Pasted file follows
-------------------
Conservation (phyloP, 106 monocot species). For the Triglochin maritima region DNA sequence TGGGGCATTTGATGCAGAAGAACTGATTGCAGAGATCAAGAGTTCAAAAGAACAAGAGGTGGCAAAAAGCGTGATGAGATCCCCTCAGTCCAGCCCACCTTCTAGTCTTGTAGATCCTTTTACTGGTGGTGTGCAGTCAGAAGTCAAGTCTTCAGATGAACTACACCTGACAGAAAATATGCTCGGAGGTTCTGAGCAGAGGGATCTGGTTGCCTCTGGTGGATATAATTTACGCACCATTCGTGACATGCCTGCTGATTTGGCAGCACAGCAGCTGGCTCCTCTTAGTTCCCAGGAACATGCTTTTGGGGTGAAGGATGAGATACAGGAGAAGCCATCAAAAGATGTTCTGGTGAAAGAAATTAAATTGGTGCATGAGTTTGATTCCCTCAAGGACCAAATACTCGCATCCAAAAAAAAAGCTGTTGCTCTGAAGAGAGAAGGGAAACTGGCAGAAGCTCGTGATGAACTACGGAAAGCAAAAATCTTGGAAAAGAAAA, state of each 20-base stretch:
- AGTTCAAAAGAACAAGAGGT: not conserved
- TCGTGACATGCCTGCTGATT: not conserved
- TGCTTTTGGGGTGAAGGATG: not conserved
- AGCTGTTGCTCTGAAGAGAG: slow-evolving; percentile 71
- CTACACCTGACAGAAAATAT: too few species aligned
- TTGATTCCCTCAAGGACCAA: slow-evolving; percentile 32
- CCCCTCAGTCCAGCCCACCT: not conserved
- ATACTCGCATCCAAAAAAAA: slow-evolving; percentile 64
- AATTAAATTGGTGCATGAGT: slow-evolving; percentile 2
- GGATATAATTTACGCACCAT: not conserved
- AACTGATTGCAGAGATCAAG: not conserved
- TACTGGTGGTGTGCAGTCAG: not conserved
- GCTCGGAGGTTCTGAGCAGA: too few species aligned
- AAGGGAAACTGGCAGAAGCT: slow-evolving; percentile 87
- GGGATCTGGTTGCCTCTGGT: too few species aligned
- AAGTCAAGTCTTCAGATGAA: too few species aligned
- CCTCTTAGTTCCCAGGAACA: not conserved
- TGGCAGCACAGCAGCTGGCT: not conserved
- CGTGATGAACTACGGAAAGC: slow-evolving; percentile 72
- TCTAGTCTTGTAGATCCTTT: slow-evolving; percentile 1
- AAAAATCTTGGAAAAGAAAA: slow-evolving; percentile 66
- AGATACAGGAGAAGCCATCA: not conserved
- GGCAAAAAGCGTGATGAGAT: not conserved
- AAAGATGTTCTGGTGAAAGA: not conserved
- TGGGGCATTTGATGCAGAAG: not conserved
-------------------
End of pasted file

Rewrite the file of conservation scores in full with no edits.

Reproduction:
Conservation (phyloP, 106 monocot species). For the Triglochin maritima region DNA sequence TGGGGCATTTGATGCAGAAGAACTGATTGCAGAGATCAAGAGTTCAAAAGAACAAGAGGTGGCAAAAAGCGTGATGAGATCCCCTCAGTCCAGCCCACCTTCTAGTCTTGTAGATCCTTTTACTGGTGGTGTGCAGTCAGAAGTCAAGTCTTCAGATGAACTACACCTGACAGAAAATATGCTCGGAGGTTCTGAGCAGAGGGATCTGGTTGCCTCTGGTGGATATAATTTACGCACCATTCGTGACATGCCTGCTGATTTGGCAGCACAGCAGCTGGCTCCTCTTAGTTCCCAGGAACATGCTTTTGGGGTGAAGGATGAGATACAGGAGAAGCCATCAAAAGATGTTCTGGTGAAAGAAATTAAATTGGTGCATGAGTTTGATTCCCTCAAGGACCAAATACTCGCATCCAAAAAAAAAGCTGTTGCTCTGAAGAGAGAAGGGAAACTGGCAGAAGCTCGTGATGAACTACGGAAAGCAAAAATCTTGGAAAAGAAAA, state of each 20-base stretch:
- AGTTCAAAAGAACAAGAGGT: not conserved
- TCGTGACATGCCTGCTGATT: not conserved
- TGCTTTTGGGGTGAAGGATG: not conserved
- AGCTGTTGCTCTGAAGAGAG: slow-evolving; percentile 71
- CTACACCTGACAGAAAATAT: too few species aligned
- TTGATTCCCTCAAGGACCAA: slow-evolving; percentile 32
- CCCCTCAGTCCAGCCCACCT: not conserved
- ATACTCGCATCCAAAAAAAA: slow-evolving; percentile 64
- AATTAAATTGGTGCATGAGT: slow-evolving; percentile 2
- GGATATAATTTACGCACCAT: not conserved
- AACTGATTGCAGAGATCAAG: not conserved
- TACTGGTGGTGTGCAGTCAG: not conserved
- GCTCGGAGGTTCTGAGCAGA: too few species aligned
- AAGGGAAACTGGCAGAAGCT: slow-evolving; percentile 87
- GGGATCTGGTTGCCTCTGGT: too few species aligned
- AAGTCAAGTCTTCAGATGAA: too few species aligned
- CCTCTTAGTTCCCAGGAACA: not conserved
- TGGCAGCACAGCAGCTGGCT: not conserved
- CGTGATGAACTACGGAAAGC: slow-evolving; percentile 72
- TCTAGTCTTGTAGATCCTTT: slow-evolving; percentile 1
- AAAAATCTTGGAAAAGAAAA: slow-evolving; percentile 66
- AGATACAGGAGAAGCCATCA: not conserved
- GGCAAAAAGCGTGATGAGAT: not conserved
- AAAGATGTTCTGGTGAAAGA: not conserved
- TGGGGCATTTGATGCAGAAG: not conserved